9. After half an hour, peel, chop and boil your spuds
  10. When they are done either mash or rice with butter & milk to taste (my tastes run to obscene amounts of butter, try it!) and season well, keep warm with a good knob of butter melting over it
  11. Warm your dinner plates & gravy boat in the residual heat of the oven
  12. Wash your spinach and then pop it in a medium heat wok/frying pan and leave to wilt down with a generous knob of butter and a good hit of pepper (I sometimes like using chilli flakes in there as well for a bit of a change) and some salt
  13. As the spinach is wilting it's time to carve & this couldn't be easier - simply cut the ribs off the bottom (wrapping them in foil and hiding them from everyone else - I'll explain why in a minute) and simply cut generous slices of pork, making sure everyone's got their share of crackling
  14. Finish your wilted spinach with a squeeze of lemon and plate it up with your potatoes and pork - be generous with the gravy and have a bottle of beer already poured to enjoy with it - I find that a really rich strong ale is perfect, I had a Breconshire Brewery Rambler's Ruin & and a Fuller's 1845 with mine, but do experiment with other beers, I'm pretty sure a decent quality pilsner would do the trick too if you wanted to lighten the experience a little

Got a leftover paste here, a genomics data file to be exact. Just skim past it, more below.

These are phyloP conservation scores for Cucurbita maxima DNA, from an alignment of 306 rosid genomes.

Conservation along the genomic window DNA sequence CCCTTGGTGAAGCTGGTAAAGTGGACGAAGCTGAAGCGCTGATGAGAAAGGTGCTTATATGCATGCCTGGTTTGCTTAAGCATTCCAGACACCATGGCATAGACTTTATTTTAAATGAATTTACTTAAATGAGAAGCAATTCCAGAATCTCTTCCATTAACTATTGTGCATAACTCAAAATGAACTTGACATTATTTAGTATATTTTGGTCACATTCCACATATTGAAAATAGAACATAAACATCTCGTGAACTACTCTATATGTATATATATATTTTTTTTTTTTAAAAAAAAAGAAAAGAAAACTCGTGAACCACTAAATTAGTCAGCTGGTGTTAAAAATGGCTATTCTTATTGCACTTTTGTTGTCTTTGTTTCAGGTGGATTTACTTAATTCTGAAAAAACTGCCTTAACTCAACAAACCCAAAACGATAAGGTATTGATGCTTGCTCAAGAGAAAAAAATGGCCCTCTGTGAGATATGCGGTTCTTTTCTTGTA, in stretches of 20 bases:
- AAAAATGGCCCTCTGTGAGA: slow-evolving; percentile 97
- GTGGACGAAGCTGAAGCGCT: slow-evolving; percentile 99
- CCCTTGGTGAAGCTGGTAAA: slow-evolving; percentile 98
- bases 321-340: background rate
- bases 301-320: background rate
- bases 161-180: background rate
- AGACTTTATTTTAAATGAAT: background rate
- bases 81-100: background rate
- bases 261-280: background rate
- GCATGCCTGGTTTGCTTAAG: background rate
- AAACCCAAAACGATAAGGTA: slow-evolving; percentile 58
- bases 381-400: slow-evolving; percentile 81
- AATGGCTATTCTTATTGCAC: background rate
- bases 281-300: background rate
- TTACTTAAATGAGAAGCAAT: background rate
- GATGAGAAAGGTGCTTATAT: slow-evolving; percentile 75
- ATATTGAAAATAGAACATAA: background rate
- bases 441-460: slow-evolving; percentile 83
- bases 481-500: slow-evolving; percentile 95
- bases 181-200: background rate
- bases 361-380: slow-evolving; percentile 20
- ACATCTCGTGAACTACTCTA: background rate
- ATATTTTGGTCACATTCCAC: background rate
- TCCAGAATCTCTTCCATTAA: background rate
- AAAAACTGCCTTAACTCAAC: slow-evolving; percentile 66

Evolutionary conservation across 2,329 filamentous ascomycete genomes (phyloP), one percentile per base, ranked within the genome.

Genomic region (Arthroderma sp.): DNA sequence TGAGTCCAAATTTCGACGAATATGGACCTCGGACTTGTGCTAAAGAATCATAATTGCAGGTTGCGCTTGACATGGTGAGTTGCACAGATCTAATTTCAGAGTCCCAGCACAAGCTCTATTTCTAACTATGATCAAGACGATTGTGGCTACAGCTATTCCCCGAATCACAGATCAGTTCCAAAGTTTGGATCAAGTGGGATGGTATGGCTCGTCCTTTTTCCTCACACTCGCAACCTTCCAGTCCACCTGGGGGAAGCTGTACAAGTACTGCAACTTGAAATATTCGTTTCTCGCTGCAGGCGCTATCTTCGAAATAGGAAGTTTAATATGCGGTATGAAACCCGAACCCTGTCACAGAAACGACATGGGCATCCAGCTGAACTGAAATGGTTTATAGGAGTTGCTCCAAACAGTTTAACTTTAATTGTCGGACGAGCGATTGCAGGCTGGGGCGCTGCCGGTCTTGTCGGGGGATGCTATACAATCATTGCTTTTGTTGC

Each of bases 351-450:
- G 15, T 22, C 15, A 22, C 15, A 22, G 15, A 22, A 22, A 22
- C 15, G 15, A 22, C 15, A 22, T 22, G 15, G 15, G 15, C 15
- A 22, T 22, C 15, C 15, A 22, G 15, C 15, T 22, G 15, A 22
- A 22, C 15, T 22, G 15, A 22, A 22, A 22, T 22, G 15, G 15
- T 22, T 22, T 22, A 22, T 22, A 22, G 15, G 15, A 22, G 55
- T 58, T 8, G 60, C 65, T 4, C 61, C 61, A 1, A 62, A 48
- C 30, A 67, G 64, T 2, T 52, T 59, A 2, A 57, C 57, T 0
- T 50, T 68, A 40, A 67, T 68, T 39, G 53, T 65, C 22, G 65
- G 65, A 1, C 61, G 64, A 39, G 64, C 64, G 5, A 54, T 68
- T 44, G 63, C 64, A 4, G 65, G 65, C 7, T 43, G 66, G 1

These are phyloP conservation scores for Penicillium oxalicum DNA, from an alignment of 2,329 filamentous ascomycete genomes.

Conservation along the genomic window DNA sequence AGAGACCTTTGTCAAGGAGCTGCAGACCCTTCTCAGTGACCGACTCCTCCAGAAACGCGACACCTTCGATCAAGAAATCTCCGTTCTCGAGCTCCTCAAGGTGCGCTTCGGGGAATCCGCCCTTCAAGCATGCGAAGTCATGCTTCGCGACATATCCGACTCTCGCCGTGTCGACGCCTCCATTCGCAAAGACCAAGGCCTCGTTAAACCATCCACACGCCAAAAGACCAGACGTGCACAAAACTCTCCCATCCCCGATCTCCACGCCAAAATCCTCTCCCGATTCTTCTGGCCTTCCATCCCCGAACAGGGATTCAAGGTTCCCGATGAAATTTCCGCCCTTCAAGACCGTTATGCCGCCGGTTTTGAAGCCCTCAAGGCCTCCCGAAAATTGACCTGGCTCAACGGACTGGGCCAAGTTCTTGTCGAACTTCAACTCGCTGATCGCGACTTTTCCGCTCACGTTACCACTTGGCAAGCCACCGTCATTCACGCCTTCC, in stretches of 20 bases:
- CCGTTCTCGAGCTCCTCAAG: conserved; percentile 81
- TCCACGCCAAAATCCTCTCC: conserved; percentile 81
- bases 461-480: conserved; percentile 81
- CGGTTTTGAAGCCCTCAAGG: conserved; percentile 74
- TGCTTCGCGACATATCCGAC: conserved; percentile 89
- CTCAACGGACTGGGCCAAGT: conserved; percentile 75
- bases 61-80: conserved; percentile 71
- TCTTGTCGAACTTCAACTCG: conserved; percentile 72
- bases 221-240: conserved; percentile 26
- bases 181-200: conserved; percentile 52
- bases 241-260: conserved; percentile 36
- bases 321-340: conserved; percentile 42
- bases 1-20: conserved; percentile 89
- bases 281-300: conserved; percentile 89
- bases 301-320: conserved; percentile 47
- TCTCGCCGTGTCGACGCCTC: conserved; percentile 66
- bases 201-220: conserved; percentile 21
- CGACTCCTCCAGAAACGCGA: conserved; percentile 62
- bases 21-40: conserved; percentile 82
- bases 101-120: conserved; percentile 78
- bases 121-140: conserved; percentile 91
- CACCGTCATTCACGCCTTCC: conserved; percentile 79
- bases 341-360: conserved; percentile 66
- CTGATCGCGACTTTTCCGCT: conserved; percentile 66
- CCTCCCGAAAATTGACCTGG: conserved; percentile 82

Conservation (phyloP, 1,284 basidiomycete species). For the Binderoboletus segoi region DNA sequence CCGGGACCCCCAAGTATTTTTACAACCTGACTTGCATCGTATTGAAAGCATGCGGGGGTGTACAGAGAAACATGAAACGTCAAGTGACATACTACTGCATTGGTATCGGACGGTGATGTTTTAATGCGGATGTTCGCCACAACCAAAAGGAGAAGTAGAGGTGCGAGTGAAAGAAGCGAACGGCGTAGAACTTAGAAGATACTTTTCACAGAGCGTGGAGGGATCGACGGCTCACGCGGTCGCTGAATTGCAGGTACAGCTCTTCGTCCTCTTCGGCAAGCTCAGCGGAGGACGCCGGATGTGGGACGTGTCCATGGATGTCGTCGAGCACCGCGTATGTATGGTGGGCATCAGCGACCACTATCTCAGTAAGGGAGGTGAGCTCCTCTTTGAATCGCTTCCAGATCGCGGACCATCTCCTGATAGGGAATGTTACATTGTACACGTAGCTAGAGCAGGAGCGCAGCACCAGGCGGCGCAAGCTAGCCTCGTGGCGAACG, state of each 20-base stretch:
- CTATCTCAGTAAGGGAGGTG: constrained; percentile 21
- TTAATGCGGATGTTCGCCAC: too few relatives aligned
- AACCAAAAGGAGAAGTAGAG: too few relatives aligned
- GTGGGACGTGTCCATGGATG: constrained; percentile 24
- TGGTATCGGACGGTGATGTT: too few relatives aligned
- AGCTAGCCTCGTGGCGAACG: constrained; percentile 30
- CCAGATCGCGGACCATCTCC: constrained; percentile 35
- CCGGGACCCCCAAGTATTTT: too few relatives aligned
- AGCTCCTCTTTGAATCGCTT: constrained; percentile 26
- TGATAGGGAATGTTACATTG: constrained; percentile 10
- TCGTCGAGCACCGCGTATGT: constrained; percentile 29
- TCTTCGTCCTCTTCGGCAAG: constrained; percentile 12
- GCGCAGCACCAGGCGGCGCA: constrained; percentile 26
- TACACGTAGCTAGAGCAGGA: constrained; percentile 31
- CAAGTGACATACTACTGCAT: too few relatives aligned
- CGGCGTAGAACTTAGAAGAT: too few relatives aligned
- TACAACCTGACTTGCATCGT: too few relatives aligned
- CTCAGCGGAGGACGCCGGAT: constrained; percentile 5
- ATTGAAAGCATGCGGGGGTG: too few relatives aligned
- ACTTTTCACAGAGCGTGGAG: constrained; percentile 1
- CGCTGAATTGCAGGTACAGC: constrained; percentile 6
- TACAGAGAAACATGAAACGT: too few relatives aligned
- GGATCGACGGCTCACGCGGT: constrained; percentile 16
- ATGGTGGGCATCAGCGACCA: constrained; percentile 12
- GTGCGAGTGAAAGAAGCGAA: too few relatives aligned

(Hoarding the ribs explained: the thing about being the chef is that you often get to snaffle choice bits to yourself, whether it's the really juicy 'eyes' of meat on the base of a roasted chicken or the flavour-infused ribs from the bottom of the belly pork. Gnawing on these you'll unearth a really intense beery/aromatic flavour that you can share if you wish but, come on, you've done all the hard work, don't you deserve a reward?!)

I shamelessly pinched the piccy of the pig from these people because they look like they take good care of their animals and allow them to run (or wallow) free, so if you can't get to a decent butcher then maybe order from here

5 comments:

Laurent Mousson said...
This comment has been removed by the author.
Laurent Mousson said...

Lovely, That's the kind of dish a German beerhalle yould serve witha Dunkles or Märzen, that is something quite malty, but still dry and bitter enough.
Indeed, a proper pilsner's dry bitterness would work well cutting its way through the smooth fatty side of such a dish...

Web designer said...

God wanted us to be happy and that's why he made beer. I won't be able to live on any other planet because only earth has beer.

Woolpack Dave said...

The best way to make mashed potato is with a potato ricer. I prefer to bake the potatoes in their skins before skinning and ricing them. Stops them being watery and you get a little nutty flavour from the skin.

Fun & Fact said...

In my fridge right now: a bottle of albarino, one of red burgundy, and several of Bell’s Oberon and
Dogfish Head beers. No reports of a food fight.